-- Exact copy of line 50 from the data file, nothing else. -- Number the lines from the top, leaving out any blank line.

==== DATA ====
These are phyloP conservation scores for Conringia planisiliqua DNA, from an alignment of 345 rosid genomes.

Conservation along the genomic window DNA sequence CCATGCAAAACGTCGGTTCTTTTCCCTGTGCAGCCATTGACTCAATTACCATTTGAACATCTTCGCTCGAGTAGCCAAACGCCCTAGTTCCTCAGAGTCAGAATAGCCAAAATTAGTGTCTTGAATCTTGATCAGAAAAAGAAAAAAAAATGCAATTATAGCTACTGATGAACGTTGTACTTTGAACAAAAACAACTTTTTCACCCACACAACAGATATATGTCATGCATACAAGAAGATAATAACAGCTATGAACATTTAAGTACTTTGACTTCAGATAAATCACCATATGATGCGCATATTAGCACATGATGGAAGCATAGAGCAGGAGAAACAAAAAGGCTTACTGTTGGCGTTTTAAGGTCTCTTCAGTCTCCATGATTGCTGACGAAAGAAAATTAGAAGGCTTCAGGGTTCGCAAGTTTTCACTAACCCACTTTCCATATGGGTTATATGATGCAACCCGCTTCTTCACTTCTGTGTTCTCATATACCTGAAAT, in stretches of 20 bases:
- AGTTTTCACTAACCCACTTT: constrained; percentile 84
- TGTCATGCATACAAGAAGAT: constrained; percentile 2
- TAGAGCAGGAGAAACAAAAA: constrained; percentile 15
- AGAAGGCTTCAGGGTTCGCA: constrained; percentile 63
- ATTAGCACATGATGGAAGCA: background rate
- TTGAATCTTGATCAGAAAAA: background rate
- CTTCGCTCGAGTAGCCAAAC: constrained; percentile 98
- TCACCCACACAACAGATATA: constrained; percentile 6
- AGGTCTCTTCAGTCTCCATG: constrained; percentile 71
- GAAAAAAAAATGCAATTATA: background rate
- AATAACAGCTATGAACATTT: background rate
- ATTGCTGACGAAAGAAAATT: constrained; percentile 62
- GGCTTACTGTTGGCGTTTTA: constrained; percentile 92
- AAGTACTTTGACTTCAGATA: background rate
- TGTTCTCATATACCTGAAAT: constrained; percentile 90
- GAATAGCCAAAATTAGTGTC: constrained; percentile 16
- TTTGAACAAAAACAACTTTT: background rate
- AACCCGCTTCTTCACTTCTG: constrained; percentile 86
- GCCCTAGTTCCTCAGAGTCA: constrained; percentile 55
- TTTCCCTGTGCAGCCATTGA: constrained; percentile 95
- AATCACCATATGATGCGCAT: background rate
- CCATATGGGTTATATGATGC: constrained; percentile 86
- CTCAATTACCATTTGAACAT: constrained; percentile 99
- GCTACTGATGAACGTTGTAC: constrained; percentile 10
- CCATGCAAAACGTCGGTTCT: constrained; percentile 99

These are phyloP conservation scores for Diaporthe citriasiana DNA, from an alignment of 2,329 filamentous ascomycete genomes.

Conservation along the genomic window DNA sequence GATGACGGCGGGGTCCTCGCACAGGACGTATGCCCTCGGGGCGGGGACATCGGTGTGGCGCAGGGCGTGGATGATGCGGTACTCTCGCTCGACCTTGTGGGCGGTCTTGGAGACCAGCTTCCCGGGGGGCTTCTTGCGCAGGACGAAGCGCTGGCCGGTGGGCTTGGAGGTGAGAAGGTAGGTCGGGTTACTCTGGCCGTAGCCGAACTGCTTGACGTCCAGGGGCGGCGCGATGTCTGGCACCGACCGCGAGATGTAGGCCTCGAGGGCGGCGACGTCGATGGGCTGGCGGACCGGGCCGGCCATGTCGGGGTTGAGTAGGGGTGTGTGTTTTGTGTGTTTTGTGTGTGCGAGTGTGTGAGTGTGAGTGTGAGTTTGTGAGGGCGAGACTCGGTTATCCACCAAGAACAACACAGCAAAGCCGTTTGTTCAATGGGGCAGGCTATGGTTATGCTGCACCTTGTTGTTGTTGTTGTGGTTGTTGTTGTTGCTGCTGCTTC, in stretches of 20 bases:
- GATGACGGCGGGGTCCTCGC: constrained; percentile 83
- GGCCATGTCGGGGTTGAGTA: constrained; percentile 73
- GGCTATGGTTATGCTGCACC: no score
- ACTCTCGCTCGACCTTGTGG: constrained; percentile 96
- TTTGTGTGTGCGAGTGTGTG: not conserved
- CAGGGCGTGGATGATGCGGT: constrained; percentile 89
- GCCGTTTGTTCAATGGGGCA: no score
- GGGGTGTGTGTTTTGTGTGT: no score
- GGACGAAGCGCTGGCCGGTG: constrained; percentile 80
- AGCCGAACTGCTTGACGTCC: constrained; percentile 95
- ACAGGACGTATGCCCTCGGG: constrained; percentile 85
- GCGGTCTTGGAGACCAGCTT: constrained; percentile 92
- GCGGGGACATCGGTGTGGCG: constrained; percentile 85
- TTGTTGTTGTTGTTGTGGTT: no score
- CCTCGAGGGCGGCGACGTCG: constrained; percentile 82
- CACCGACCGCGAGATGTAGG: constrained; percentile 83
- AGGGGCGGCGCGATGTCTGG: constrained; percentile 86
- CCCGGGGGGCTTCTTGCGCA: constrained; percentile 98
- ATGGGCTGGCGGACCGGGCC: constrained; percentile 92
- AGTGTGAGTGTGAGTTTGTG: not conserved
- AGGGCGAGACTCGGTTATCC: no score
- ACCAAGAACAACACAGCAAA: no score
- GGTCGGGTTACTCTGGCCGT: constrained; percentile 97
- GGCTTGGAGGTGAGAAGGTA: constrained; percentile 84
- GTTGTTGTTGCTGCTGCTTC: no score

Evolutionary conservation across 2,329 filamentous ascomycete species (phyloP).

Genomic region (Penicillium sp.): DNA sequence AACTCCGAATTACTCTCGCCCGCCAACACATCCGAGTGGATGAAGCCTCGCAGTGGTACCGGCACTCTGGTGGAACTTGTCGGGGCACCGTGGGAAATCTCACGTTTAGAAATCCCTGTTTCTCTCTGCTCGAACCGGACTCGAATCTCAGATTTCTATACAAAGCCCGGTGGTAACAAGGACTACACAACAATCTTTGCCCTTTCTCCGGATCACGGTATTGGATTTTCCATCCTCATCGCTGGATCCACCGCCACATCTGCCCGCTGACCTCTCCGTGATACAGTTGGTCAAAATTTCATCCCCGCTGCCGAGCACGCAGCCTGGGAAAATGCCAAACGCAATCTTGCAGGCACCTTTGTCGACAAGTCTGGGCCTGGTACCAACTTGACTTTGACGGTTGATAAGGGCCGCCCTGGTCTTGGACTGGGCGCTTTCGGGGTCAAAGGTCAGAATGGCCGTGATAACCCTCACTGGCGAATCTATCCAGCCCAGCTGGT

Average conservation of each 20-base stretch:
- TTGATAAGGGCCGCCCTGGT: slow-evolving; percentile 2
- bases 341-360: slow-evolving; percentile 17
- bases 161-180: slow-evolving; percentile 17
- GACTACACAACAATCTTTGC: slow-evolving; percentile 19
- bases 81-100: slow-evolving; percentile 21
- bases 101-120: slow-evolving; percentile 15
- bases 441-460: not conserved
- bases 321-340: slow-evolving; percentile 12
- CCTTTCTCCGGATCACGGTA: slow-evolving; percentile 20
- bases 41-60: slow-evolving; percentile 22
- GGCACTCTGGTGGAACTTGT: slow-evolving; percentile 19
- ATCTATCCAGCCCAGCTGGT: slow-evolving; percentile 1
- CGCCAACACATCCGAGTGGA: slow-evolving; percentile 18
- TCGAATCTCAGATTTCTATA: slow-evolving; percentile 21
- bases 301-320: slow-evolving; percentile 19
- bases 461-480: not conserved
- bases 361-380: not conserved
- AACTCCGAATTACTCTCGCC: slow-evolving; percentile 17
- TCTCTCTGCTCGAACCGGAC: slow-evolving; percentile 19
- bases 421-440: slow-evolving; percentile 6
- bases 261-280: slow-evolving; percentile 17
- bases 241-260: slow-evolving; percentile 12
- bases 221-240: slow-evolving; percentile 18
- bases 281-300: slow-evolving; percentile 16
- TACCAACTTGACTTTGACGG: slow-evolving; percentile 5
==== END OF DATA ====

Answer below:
- AGGGCGAGACTCGGTTATCC: no score